Institute for War and Peace Reporting | Giving Voice, Driving Change

Tolimir Trial May Shed New Light on Srebrenica

Captured suspect, along with Mladic and Karadzic, considered by prosecution to be most responsible for the massacre.
By Caroline Tosh
The trial of Zdravko Tolimir could reveal fresh details about the events that took place at Srebrenica in July 1995, and even lead to Mladic’s capture, say legal experts.

Tolimir – the former assistant commander for intelligence and security of the Bosnian Serb army, VRS - is now in the Hague’s detention unit, after being arrested on the border between Serbia and Bosnia's Serb entity, Republika Srpska, RS, on May 31.

Until this week, the high-ranking officer was the tribunal’s third most wanted fugitive - after Bosnian Serb wartime army commander General Ratko Mladic and former Bosnian Serb leader Radovan Karadzic, who have successfully evaded arrest since being indicted for genocide nearly 12 years ago.

Tolimir, along with Mladic and Karadzic, are considered by the prosecution to be the most responsible for the events that took place at Srebrenica.

Legal experts say that the trial of Tolimir - who took orders directly from Mladic - could produce vital information on what happened at Srebrenica.

Some even suggest his arrest could also lead to the capture of Mladic, as Tolimir is thought to be a key figure in the network of supporters said to be hiding the ex-general.

On July 11 and 12, the UN-protected Srebrenica enclave was overrun by the VRS, and some 8,000 men and boys were killed in what has been termed as the worst war-time atrocity in Europe since World War II.

Tolimir - who has been on the run since being indicted in February 2005 - stands charged with war crimes and crimes against humanity, including genocide, conspiracy to commit genocide, murder and extermination.

The indictment against him accuses him of being part of a plan - along with others, including Karadzic and Mladic - to murder the able-bodied men of Srebrenica.

It says that former VRS colonel Ljubo Beara was “given authority for organising, coordinating and facilitating the detention, transportation, summary execution, and burial of the Muslim victims”, and that Tolimir supervised him in this.

Beara is currently on trial with six other former VRS and police officers in the third Srebrenica case to come before the tribunal. Five of the men - including Beara - face genocide-related charges.

Judges at both the tribunal and the International Court of Justice have found that genocide took place at Srebrenica.

But since former VRS commander Vidoje Blagojevic’s conviction for complicity to commit genocide at Srebrenica was overturned last month, General Radislav Krstic is the only person who has been convicted on a genocide-related charge so far.

Krstic was originally convicted of being a part of joint criminal enterprise to commit genocide – but was found guilty of only “aiding and abetting” the crime on appeal in April 2004, and his sentence was cut from 46 to 35 years’ imprisonment.

Krstic’s testimony could prove useful in the prosecution’s case against Tolimir.

In a recorded interview, which was made public in summer 2000, he told investigators that Mladic appointed a hand-picked group of officers to oversee the military operation in Srebrenica. Among these officers were Tolimir, as well as Beara, head of security at the main VRS headquarters.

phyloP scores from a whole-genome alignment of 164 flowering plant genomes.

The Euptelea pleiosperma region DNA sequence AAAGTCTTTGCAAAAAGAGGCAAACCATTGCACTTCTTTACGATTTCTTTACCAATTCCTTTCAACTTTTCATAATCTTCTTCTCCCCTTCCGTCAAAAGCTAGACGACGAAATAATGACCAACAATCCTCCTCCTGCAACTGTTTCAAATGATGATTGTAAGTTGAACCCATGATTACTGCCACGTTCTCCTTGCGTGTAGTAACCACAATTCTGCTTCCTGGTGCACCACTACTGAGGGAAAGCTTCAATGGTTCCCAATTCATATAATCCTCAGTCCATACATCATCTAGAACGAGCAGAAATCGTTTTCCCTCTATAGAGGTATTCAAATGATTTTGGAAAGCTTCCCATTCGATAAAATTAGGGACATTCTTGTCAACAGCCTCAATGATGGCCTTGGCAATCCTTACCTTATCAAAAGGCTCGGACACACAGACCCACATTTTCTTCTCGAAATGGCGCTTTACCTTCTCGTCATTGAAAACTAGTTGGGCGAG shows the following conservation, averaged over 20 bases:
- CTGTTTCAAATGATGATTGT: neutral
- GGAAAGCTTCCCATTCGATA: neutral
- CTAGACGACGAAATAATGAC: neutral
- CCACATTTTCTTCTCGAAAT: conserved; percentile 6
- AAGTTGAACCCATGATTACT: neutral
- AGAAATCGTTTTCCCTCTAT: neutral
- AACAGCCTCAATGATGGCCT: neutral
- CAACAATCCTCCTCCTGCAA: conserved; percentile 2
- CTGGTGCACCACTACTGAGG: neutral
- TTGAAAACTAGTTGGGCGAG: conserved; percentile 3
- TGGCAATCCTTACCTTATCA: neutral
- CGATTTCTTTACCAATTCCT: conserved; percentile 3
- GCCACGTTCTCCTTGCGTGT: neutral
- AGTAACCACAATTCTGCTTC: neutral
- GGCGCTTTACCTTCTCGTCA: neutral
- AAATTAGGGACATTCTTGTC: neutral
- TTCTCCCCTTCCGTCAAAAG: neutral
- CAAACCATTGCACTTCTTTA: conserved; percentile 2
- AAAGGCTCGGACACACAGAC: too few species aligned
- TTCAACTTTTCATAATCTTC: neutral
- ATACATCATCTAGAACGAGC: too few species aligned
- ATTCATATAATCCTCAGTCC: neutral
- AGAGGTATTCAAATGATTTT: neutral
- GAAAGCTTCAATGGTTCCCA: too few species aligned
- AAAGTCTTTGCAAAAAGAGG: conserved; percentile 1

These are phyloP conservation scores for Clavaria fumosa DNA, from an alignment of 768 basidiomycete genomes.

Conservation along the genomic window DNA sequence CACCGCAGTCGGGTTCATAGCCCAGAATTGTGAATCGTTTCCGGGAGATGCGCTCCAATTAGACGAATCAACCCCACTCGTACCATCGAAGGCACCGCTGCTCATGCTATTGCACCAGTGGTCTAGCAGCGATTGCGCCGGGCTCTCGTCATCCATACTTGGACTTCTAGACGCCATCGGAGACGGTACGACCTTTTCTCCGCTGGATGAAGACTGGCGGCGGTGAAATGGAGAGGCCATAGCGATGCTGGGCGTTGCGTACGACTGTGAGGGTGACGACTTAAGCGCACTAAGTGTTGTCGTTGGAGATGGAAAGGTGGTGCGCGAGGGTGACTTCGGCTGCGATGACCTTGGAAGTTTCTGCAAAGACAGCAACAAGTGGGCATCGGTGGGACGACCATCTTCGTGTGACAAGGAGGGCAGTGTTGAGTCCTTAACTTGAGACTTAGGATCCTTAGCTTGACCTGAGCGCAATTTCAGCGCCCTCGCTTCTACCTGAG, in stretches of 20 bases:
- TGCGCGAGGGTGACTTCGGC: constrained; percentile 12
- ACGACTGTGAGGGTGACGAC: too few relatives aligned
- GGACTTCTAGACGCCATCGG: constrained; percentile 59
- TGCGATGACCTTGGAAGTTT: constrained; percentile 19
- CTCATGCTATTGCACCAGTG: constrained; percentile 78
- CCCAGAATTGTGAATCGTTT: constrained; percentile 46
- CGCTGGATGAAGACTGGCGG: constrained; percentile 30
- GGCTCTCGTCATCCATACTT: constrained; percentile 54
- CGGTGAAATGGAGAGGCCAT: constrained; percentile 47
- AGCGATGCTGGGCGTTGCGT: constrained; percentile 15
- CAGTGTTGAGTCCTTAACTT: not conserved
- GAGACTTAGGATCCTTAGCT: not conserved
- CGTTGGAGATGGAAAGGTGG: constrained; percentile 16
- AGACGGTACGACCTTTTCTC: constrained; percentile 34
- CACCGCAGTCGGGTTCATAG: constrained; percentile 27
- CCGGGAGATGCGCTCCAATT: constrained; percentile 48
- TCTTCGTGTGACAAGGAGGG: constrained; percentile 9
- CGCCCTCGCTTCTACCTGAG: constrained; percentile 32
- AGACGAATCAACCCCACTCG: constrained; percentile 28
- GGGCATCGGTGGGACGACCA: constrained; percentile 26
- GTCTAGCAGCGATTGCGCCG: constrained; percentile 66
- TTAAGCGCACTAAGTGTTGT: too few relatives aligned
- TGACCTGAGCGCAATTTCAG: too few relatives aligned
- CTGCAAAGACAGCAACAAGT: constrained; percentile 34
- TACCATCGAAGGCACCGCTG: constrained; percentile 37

These officers were “untouchable”, Krstic claimed. They were "the main order-makers and executioners of everything that took place between 12 and 20 July 1995”.

While it’s possible that Tolimir’s case could be added to that of Beara and his six co-accused - which began on July 4, 2006 - the advanced state of this trial means it’s unlikely.

Goran Sluiter, professor of international criminal law at the University of Amsterdam, says that merging the trials at this stage could prove problematic.

“Joining the case with the other Srebrenica accused would cause a lot of problems from the perspective of the rights of the accused,” he said.

Sluiter says Tolmir’s arrest and trial is likely to shed light on what went on at Srebrenica.

“This is one of the most important figures. With this person you get even closer to the top. This will assist in fact finding,” he said.

Ben Ward, associate director of the Europe and Central Asia Division of Human Rights Watch, agrees - and suggests that the capture of the fugitive could be key to securing a conviction against Mladic should he ever be brought to trial.

“Tolimir is a high-level suspect, and his ties to Mladic may increase the likelihood that Mladic be brought to justice,” he told IWPR.

William Schabas, director of the Irish Centre for Human Rights, said that with Tolimir’s arrest, the noose is tightening around Mladic. He suggests it’s possible that Tolimir - like Krstic - might further incriminate Mladic with his testimony.

" I think, like other defendants, he may be interested in cooperating with the prosecutor and I would hope that might lead to Mladic's capture," he said.

Dr Dejan Djokic, of the Woodrow Wilson International Center for Scholars in Washington, DC, is also hopeful.

"[The arrest] is a positive sign because it shows that Mladic's days in hiding may be coming to an end," he said.

Caroline Tosh and Sara Goodman are IWPR reporters.

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